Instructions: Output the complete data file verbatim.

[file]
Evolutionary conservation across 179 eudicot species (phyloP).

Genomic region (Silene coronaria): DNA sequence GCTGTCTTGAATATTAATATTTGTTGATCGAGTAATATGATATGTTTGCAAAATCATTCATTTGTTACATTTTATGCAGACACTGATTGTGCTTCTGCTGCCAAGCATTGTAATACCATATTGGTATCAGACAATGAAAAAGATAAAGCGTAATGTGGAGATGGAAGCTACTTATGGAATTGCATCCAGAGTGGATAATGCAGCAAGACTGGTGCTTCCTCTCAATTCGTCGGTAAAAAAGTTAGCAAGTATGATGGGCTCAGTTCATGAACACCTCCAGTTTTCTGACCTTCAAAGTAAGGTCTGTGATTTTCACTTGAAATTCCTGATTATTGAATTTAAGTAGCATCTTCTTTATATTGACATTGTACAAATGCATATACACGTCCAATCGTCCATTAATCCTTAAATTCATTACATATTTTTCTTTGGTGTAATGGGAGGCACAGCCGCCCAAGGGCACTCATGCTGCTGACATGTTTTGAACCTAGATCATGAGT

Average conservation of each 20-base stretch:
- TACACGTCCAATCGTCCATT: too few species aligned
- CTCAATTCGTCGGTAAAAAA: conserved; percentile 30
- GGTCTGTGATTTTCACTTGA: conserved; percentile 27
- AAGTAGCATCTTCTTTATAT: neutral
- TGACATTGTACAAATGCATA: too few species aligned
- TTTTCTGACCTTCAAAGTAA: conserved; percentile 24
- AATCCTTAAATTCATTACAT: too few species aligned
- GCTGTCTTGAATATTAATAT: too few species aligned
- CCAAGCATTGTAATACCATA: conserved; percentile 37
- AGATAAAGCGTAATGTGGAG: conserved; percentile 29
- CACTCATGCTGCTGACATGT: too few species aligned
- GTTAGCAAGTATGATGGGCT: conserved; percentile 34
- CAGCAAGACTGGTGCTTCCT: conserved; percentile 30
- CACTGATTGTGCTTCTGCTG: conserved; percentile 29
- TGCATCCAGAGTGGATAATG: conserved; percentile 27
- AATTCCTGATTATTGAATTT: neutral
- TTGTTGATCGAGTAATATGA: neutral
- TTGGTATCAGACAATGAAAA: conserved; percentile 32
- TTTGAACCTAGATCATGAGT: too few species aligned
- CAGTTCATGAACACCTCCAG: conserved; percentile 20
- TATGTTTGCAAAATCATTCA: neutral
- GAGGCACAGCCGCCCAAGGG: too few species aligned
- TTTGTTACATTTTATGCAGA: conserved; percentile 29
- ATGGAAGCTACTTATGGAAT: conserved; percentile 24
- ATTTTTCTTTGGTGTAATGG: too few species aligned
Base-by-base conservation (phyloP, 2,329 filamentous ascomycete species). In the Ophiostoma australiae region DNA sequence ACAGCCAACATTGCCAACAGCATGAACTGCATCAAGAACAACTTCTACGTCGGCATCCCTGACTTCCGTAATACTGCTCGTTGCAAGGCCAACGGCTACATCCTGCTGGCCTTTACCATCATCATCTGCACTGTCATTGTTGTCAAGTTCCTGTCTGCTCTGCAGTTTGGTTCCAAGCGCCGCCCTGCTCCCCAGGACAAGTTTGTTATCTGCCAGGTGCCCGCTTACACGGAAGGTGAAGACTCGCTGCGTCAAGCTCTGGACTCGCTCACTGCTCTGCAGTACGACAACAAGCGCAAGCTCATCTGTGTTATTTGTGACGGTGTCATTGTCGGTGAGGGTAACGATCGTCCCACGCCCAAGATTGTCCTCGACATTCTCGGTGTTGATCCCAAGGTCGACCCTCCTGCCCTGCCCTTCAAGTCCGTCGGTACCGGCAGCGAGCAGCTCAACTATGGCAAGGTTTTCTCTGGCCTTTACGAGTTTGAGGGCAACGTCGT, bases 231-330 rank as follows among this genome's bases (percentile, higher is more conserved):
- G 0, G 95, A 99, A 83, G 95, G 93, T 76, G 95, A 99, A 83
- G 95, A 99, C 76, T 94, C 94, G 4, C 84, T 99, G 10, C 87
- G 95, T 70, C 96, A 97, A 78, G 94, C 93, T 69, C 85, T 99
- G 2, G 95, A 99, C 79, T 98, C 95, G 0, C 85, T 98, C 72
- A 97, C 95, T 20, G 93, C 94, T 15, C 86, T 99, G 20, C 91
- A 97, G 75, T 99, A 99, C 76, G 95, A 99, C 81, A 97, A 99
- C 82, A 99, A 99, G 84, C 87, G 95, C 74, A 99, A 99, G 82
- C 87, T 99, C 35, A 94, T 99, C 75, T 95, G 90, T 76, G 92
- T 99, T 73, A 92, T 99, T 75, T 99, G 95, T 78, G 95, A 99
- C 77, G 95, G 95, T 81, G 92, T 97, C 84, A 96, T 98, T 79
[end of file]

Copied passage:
Evolutionary conservation across 179 eudicot species (phyloP).

Genomic region (Silene coronaria): DNA sequence GCTGTCTTGAATATTAATATTTGTTGATCGAGTAATATGATATGTTTGCAAAATCATTCATTTGTTACATTTTATGCAGACACTGATTGTGCTTCTGCTGCCAAGCATTGTAATACCATATTGGTATCAGACAATGAAAAAGATAAAGCGTAATGTGGAGATGGAAGCTACTTATGGAATTGCATCCAGAGTGGATAATGCAGCAAGACTGGTGCTTCCTCTCAATTCGTCGGTAAAAAAGTTAGCAAGTATGATGGGCTCAGTTCATGAACACCTCCAGTTTTCTGACCTTCAAAGTAAGGTCTGTGATTTTCACTTGAAATTCCTGATTATTGAATTTAAGTAGCATCTTCTTTATATTGACATTGTACAAATGCATATACACGTCCAATCGTCCATTAATCCTTAAATTCATTACATATTTTTCTTTGGTGTAATGGGAGGCACAGCCGCCCAAGGGCACTCATGCTGCTGACATGTTTTGAACCTAGATCATGAGT

Average conservation of each 20-base stretch:
- TACACGTCCAATCGTCCATT: too few species aligned
- CTCAATTCGTCGGTAAAAAA: conserved; percentile 30
- GGTCTGTGATTTTCACTTGA: conserved; percentile 27
- AAGTAGCATCTTCTTTATAT: neutral
- TGACATTGTACAAATGCATA: too few species aligned
- TTTTCTGACCTTCAAAGTAA: conserved; percentile 24
- AATCCTTAAATTCATTACAT: too few species aligned
- GCTGTCTTGAATATTAATAT: too few species aligned
- CCAAGCATTGTAATACCATA: conserved; percentile 37
- AGATAAAGCGTAATGTGGAG: conserved; percentile 29
- CACTCATGCTGCTGACATGT: too few species aligned
- GTTAGCAAGTATGATGGGCT: conserved; percentile 34
- CAGCAAGACTGGTGCTTCCT: conserved; percentile 30
- CACTGATTGTGCTTCTGCTG: conserved; percentile 29
- TGCATCCAGAGTGGATAATG: conserved; percentile 27
- AATTCCTGATTATTGAATTT: neutral
- TTGTTGATCGAGTAATATGA: neutral
- TTGGTATCAGACAATGAAAA: conserved; percentile 32
- TTTGAACCTAGATCATGAGT: too few species aligned
- CAGTTCATGAACACCTCCAG: conserved; percentile 20
- TATGTTTGCAAAATCATTCA: neutral
- GAGGCACAGCCGCCCAAGGG: too few species aligned
- TTTGTTACATTTTATGCAGA: conserved; percentile 29
- ATGGAAGCTACTTATGGAAT: conserved; percentile 24
- ATTTTTCTTTGGTGTAATGG: too few species aligned
Base-by-base conservation (phyloP, 2,329 filamentous ascomycete species). In the Ophiostoma australiae region DNA sequence ACAGCCAACATTGCCAACAGCATGAACTGCATCAAGAACAACTTCTACGTCGGCATCCCTGACTTCCGTAATACTGCTCGTTGCAAGGCCAACGGCTACATCCTGCTGGCCTTTACCATCATCATCTGCACTGTCATTGTTGTCAAGTTCCTGTCTGCTCTGCAGTTTGGTTCCAAGCGCCGCCCTGCTCCCCAGGACAAGTTTGTTATCTGCCAGGTGCCCGCTTACACGGAAGGTGAAGACTCGCTGCGTCAAGCTCTGGACTCGCTCACTGCTCTGCAGTACGACAACAAGCGCAAGCTCATCTGTGTTATTTGTGACGGTGTCATTGTCGGTGAGGGTAACGATCGTCCCACGCCCAAGATTGTCCTCGACATTCTCGGTGTTGATCCCAAGGTCGACCCTCCTGCCCTGCCCTTCAAGTCCGTCGGTACCGGCAGCGAGCAGCTCAACTATGGCAAGGTTTTCTCTGGCCTTTACGAGTTTGAGGGCAACGTCGT, bases 231-330 rank as follows among this genome's bases (percentile, higher is more conserved):
- G 0, G 95, A 99, A 83, G 95, G 93, T 76, G 95, A 99, A 83
- G 95, A 99, C 76, T 94, C 94, G 4, C 84, T 99, G 10, C 87
- G 95, T 70, C 96, A 97, A 78, G 94, C 93, T 69, C 85, T 99
- G 2, G 95, A 99, C 79, T 98, C 95, G 0, C 85, T 98, C 72
- A 97, C 95, T 20, G 93, C 94, T 15, C 86, T 99, G 20, C 91
- A 97, G 75, T 99, A 99, C 76, G 95, A 99, C 81, A 97, A 99
- C 82, A 99, A 99, G 84, C 87, G 95, C 74, A 99, A 99, G 82
- C 87, T 99, C 35, A 94, T 99, C 75, T 95, G 90, T 76, G 92
- T 99, T 73, A 92, T 99, T 75, T 99, G 95, T 78, G 95, A 99
- C 77, G 95, G 95, T 81, G 92, T 97, C 84, A 96, T 98, T 79